"Robots can help undo some of the damage that has been done to our environment.
Unmanned aerial vehicles are already being used to track endangered wildlife and assist land conservation efforts by mapping ecosystems and monitoring protected areas.
Meanwhile at sea, are monitoring ocean water to detect any pollution and track changes in temperature and pH.Now, underwater robots are also working to restore biodiversity by hunting invasive species.
Divers around the world have been trying to control invasive marine animals by hand, but robots could be more precise, effective, and constant.
Lionfish in the Atlantic Ocean and Caribbean Sea
This fish originated in a balanced ecosystem in the Indian and Pacific Oceans, where the population was controlled by natural predators.
It is gorgeous -- striped, spiky, and colorful -- which is quite impressive in aquariums.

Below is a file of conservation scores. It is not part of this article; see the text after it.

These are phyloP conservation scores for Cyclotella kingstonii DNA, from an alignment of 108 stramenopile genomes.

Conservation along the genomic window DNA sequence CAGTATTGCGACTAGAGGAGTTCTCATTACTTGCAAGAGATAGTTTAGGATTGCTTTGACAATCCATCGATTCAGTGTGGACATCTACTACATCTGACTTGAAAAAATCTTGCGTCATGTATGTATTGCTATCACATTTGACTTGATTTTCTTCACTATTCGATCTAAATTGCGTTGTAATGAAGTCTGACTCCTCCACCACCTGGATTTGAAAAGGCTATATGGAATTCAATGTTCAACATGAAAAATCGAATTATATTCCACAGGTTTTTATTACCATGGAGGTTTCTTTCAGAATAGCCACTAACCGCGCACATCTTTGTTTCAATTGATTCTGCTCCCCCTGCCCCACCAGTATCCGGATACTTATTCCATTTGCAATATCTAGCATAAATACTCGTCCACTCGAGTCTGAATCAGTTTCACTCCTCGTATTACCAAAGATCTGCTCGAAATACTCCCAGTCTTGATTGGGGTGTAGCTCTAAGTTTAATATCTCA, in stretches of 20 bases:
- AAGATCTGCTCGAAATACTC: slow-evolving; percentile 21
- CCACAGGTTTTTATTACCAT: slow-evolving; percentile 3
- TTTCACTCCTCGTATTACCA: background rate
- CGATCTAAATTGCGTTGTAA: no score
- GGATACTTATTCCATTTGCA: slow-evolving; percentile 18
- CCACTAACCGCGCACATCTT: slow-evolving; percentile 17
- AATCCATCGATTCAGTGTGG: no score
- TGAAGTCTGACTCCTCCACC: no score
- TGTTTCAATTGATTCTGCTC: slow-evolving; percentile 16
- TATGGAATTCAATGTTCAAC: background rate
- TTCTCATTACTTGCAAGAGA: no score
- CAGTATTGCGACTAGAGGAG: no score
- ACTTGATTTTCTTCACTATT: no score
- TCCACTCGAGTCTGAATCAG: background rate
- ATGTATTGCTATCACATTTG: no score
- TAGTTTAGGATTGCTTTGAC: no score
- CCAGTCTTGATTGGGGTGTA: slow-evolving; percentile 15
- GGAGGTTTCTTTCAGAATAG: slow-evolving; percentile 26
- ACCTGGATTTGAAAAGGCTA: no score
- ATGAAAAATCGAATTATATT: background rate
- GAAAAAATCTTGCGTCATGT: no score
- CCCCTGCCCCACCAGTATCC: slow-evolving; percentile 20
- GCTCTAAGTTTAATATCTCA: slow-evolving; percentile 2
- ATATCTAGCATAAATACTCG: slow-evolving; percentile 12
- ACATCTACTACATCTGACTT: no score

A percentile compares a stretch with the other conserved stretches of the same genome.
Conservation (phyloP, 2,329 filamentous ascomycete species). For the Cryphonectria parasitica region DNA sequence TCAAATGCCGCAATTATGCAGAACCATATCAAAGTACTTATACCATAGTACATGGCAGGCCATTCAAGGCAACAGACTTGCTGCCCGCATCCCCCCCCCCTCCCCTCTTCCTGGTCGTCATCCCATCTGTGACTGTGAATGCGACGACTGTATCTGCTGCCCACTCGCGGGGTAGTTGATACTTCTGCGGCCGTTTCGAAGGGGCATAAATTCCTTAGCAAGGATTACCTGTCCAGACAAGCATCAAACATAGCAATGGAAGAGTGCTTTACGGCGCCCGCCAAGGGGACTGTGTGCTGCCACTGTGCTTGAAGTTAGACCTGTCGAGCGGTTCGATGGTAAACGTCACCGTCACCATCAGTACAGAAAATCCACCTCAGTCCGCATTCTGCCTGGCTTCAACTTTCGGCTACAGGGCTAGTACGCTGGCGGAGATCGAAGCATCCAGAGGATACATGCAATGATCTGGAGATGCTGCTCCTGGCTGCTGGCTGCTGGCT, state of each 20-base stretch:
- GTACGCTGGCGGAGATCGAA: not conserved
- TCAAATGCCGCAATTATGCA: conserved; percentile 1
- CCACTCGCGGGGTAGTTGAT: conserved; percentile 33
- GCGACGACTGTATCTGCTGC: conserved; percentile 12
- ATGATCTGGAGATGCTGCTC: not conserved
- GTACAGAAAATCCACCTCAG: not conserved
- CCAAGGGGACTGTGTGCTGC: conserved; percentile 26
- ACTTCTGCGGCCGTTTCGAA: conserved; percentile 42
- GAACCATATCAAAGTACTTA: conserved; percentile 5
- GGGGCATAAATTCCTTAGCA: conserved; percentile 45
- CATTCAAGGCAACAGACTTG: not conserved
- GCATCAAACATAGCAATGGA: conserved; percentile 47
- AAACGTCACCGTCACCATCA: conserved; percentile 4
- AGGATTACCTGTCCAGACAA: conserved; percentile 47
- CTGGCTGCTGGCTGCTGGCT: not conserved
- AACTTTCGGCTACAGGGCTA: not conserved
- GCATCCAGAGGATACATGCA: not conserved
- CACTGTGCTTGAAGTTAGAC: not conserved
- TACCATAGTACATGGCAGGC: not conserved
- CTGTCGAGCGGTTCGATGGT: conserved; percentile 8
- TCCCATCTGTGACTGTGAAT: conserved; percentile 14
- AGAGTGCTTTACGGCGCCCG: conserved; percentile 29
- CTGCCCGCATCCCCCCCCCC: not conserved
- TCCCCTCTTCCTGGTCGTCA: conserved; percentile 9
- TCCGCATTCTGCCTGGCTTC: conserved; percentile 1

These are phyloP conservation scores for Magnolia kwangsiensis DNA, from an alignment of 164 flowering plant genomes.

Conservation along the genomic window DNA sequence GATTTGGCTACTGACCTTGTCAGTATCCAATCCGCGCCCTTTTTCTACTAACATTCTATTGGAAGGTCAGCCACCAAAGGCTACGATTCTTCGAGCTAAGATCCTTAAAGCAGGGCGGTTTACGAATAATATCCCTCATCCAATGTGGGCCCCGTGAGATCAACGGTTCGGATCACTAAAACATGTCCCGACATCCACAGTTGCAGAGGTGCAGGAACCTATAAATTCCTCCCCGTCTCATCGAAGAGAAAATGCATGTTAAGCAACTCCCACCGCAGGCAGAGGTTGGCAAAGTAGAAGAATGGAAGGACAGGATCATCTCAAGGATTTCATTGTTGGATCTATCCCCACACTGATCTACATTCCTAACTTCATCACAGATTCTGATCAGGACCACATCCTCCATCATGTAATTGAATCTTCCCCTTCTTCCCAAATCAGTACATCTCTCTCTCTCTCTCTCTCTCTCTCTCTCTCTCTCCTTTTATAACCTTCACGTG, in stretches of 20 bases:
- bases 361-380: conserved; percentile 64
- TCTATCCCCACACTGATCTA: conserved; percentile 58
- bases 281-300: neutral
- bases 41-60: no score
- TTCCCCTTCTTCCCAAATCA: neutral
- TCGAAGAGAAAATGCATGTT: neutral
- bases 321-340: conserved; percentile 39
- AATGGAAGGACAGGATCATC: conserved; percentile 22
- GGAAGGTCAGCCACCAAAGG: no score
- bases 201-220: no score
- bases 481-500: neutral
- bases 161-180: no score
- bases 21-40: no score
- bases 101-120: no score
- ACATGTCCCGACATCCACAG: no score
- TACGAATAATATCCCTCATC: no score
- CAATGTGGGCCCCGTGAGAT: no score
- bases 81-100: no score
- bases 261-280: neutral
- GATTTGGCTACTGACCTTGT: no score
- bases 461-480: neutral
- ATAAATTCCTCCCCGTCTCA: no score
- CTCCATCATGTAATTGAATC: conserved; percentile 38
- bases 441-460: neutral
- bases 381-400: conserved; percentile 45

Unfortunately, this is likely why lionfish ended up in the Atlantic Ocean, where they were first spotted off the Florida coast in the mid-eighties.
They have since thrived in this unfamiliar habitat, where they have no natural predators and plenty of food.
Lionfish have now multiplied and spread up the eastern US coastline and down into the Caribbean Sea.
They feast on native fish populations, including species that help control algae on reefs.If those fish disappear, algae will likely grow out of control, which can smother the reefs and eventually kill them..."